The factories were also all over the Witwatersrand. Neil and the organizers had to collect membership fees from the factories every Friday. But the union did not even have a car. Workers had to come to union meetings from all over. Transport was always a problem.

Many workers in the food industry are women. Their husbands did not allow them to go to meetings. These problems were only some of the problems that the young union had.

Learn and Teach: What did Neil do about these problems?

Liz Floyd: At this time Neil did not know much about trade union organization. He got some help from the people in Cape Town. But mostly he learned from the day to day problems of the union.

Neil learnt how to make worker organizations strong. He believed that workers must have a say in their union. In this way they feel that the union belongs to them.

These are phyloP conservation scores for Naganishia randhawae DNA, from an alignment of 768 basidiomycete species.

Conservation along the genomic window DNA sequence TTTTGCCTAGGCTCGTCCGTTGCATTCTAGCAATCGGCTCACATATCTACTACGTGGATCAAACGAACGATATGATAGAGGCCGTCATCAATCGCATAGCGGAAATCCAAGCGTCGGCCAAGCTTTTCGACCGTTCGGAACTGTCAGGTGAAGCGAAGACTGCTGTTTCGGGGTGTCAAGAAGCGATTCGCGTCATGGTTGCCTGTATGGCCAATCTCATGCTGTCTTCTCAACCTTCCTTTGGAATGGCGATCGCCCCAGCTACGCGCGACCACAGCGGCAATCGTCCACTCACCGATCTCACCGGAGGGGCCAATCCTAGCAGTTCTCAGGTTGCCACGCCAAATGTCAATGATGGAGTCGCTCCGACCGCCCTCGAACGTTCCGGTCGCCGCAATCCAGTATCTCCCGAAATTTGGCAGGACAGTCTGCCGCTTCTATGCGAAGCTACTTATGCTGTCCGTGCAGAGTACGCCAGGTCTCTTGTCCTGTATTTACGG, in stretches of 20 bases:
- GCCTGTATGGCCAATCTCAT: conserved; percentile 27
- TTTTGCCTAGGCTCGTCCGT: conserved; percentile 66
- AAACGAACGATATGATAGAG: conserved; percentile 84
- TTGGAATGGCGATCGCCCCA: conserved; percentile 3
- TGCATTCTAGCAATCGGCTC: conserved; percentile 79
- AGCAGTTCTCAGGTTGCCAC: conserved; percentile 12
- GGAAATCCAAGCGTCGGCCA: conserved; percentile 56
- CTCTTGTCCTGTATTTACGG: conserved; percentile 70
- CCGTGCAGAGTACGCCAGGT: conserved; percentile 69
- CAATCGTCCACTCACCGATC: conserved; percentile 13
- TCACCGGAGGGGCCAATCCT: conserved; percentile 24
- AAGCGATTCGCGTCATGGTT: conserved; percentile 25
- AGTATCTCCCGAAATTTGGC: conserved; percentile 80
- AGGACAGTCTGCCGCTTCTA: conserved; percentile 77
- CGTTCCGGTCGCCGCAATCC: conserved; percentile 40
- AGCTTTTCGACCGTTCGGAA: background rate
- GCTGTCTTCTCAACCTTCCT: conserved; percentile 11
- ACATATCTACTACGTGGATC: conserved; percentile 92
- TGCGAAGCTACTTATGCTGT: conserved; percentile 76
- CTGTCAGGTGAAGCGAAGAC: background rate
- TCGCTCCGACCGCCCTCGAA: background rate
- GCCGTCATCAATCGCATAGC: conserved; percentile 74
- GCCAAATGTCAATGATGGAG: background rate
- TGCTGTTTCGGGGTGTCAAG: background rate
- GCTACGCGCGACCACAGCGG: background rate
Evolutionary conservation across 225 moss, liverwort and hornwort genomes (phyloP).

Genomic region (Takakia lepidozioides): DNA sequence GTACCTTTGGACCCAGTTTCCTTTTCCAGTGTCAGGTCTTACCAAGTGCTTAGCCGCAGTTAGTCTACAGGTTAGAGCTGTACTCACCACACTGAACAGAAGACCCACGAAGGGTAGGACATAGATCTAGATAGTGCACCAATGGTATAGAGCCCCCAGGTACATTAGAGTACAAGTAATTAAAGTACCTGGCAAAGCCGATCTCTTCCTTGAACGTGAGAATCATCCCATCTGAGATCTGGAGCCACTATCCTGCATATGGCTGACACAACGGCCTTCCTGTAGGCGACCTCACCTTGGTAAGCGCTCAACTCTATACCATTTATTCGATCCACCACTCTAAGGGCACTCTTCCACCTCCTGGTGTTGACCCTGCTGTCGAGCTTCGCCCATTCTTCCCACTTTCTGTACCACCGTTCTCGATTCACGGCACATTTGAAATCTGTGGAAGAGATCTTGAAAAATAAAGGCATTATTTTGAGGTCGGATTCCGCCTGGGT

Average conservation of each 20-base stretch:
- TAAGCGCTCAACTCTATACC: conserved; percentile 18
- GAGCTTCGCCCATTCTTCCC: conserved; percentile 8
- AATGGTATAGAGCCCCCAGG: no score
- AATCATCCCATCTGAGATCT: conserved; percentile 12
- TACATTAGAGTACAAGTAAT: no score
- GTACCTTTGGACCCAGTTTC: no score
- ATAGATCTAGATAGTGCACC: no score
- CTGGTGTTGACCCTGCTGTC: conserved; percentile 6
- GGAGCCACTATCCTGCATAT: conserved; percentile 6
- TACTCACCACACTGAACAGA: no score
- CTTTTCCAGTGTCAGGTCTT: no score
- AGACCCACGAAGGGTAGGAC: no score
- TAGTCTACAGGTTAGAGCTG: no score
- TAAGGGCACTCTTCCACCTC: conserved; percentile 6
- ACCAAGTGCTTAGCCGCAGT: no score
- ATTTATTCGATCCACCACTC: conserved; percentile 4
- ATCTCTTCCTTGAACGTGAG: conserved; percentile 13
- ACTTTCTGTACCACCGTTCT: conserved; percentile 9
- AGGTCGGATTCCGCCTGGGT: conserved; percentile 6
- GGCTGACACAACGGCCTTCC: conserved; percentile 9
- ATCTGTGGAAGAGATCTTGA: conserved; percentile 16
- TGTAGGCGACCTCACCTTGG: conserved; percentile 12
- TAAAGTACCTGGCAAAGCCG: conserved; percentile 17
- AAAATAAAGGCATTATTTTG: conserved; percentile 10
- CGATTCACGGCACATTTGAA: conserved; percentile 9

So when he organized workers at the Fattis and Monis factory, he worked slowly and carefully. Now the union did not go to management first. They had meetings with the workers outside the factory. Neil visited workers in their houses and at hostels in Tembisa. The workers only chose a workers committee when they had many members in the factory. In this way the union got strong. All the workers had a say in the union. And all the workers worked hard for the union.